The Jacksonville Chapter of the Southern Christian Leadership Conference agrees with the removal of Confederate monuments from public property. Recently, the president of the Jacksonville City Council demonstrated moral courage by suggesting the removal of Confederate monuments from public display. On Aug. 14, Anna Lopez Brosche sent a press release calling for these monuments to be relocated from public property to museums and educational institutions. President Brosche’s comments took moral courage; by making them, she also demonstrated political courage.
Moral and political courage are anomalies today in the body of politics. It’s extremely refreshing to find a politician like Brosche who speaks with clarity on this subject. Most politicians have acquired the skill of double-speak, which is characterized as gobbledygook, resulting in the public having no idea where elected officials stand on any issue. This is not the case with our council’s president. Her stance was admirable in condemning the actions in Charlottesville as “horrific and unacceptable.” She was on target when she stated, “These monuments, memorials and markers represented a time in our history that caused pain to so many.” Moral and political courage are required today to guide our city from its dark and segregated past. Moral and political courage are prerequisites to lead us into a progressive, inclusive future.
These Confederate monuments were erected in a time of this city’s history when racial injustice, economic injustice and violence were the norm. The violence of Axe Handle Saturday occurred Aug. 27, 1960. It’s just one of many historic events of pain inflicted during Jacksonville’s past that President Brosche was referencing. Axe Handle Saturday was a bloody attack unleashed by citizens upon anyone black Downtown that day. They utilized axe handles and baseball bats on black citizens. Economic injustice is perpetuated today, knowingly or unknowingly, against minority and women contractors by the City Council when it systematically waives the portion of the procurement code that requires the city to award a certain percentage of city contracts for capital projects to small and emerging businesses, aka, those owned by minorities and women. These legislative actions prevent business owners from participating in capital construction projects paid for with public funds (federal, state or local).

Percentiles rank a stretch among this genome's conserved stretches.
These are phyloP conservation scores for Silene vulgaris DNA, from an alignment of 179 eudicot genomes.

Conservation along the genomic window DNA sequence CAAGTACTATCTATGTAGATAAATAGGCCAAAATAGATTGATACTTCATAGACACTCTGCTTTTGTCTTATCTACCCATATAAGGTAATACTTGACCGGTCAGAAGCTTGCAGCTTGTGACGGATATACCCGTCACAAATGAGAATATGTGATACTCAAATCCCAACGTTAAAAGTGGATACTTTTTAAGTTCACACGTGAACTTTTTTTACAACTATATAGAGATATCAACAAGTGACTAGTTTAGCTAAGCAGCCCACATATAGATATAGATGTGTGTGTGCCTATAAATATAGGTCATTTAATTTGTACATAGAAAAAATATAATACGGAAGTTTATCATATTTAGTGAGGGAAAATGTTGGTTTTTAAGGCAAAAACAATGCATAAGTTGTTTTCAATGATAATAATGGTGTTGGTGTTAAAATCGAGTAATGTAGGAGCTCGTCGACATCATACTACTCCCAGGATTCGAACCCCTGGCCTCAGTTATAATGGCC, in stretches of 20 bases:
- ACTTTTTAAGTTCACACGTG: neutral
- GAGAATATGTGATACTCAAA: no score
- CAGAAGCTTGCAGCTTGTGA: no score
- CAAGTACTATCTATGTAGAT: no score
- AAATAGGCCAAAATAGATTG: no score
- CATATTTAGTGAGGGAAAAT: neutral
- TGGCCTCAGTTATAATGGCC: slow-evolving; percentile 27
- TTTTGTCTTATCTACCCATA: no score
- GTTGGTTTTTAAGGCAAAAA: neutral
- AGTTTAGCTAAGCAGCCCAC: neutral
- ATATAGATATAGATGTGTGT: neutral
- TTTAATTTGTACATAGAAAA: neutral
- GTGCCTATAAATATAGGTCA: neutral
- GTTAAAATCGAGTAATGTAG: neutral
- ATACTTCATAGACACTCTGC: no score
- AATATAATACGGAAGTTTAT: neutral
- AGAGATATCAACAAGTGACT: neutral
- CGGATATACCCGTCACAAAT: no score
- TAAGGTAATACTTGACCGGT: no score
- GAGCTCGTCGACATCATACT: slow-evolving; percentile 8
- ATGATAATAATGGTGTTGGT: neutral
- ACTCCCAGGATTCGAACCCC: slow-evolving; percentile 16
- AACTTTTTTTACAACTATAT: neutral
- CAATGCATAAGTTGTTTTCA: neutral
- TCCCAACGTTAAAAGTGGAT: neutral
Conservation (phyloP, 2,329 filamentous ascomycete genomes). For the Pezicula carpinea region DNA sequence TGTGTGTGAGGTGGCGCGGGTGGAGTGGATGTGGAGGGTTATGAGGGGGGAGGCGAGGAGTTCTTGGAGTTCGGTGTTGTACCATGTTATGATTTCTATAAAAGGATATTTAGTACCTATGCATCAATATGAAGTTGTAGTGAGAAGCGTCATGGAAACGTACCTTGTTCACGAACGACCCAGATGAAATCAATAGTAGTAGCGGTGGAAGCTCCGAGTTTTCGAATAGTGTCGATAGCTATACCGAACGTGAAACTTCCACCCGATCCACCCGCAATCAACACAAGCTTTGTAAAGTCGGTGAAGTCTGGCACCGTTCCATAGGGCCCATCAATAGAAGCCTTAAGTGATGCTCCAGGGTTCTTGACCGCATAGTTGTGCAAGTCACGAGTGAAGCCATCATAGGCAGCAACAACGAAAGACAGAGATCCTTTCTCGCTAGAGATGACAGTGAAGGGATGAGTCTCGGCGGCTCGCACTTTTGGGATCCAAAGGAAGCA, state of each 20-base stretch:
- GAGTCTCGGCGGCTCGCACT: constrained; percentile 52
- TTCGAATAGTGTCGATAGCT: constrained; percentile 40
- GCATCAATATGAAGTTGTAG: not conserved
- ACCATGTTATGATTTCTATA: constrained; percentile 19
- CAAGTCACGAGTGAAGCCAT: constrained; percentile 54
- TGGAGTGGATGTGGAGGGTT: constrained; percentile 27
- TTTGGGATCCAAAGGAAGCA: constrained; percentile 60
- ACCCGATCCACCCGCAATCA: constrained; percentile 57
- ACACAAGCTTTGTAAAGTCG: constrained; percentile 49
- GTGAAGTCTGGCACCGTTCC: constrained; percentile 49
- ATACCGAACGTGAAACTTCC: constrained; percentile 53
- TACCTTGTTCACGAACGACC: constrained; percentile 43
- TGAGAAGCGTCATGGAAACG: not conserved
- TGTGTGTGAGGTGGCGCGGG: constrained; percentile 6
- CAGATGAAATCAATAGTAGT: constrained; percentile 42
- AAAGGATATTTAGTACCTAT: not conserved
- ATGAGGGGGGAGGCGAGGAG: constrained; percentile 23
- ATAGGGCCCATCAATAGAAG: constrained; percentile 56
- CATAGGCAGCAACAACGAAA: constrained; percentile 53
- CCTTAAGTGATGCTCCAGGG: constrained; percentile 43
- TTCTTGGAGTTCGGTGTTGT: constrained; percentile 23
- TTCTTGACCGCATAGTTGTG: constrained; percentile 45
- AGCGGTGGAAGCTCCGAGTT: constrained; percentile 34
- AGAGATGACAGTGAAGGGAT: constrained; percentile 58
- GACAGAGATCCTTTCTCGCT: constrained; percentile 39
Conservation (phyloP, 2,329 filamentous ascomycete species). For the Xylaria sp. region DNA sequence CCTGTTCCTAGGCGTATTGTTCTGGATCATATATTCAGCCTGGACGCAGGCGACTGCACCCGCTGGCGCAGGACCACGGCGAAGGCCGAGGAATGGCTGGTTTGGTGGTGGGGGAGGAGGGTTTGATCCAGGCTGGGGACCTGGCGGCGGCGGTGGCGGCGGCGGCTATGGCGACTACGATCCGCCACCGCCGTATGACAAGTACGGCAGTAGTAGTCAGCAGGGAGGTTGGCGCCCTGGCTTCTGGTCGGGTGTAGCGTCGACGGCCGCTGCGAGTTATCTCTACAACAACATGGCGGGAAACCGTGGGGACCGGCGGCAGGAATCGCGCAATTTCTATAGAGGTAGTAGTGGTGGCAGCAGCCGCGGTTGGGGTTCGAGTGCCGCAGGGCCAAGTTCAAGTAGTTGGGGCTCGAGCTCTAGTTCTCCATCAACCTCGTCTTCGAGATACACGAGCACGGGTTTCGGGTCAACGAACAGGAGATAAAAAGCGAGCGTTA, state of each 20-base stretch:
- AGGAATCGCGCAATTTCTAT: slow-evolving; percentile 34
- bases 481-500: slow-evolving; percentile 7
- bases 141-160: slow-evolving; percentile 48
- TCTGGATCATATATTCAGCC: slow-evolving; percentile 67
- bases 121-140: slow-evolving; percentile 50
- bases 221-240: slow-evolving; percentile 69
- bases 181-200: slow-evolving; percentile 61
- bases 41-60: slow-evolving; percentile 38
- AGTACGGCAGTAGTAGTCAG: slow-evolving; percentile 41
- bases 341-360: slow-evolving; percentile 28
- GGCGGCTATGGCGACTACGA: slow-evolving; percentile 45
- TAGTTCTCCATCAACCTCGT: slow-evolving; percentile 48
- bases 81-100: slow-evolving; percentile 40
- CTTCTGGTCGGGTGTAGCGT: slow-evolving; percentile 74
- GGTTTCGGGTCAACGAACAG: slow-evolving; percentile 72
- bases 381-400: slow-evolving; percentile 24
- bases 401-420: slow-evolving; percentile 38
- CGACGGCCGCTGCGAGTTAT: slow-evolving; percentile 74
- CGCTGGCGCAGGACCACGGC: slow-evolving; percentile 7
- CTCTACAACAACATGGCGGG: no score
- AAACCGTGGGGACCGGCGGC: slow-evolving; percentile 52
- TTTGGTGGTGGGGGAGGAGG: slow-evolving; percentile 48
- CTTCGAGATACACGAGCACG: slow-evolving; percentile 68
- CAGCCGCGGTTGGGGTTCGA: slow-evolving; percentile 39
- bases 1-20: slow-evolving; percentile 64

Stopping this process will greatly enhance economic opportunities for a group that, historically, has been excluded. Folio Weekly’s March 16, 2016 article, “Down & Dirty City Contracts,“ raised the issue that the contract system is questionable at best. The existence of the JEA five (five black JEA employees who filed complaints with the Equal Employment Opportunity Commission) speaks to the fact that racial injustice and flagrant nepotism are alive and well in at least one of the city’s four independent agencies. We have a supreme opportunity today to face and rectify the historical divisions that are endemically planted and still exist.
President Brosche’s moral and political stance on these Confederate monuments started a public response and ignited a spirited public comment at the Aug. 22 council meeting. This was a fantastic first step and the city owes our council president a big “Thank You.” She deserves our protection—not our threats.
Economic injustice is the basic struggle for Civil Rights today. For four long years, the SCLC, NAACP and the Urban League have been jointly seeking a political partnership with City Council leadership and a task force on the 2013 Jacksonville Multi-Jurisdictional Disparity Study.
Statistical data strongly suggest that poverty is a major factor for crime. A job is the first step toward economic development, reduction of crime, strengthening families and building communities. We have a superb opportunity today to rectify and work together, as a people and a government, to bridge the racial and economic divide, which was created in the past, during this historic time.
Dr. Martin Luther King Jr. said, “We must learn to work together as brothers [sisters] or perish together as fools.” Reconciliation is the guiding principle for the Southern Christian Leadership Conference. Reconciliation can be achieved only through open, honest and candid conversations between people, government and communities.
Anna Lopez Brosche’s moral and political courage just presented our city with a historic chance to build a progressive, inclusive future.
Dr. Gray is the local chairman of the Southern Christian Leadership Conference.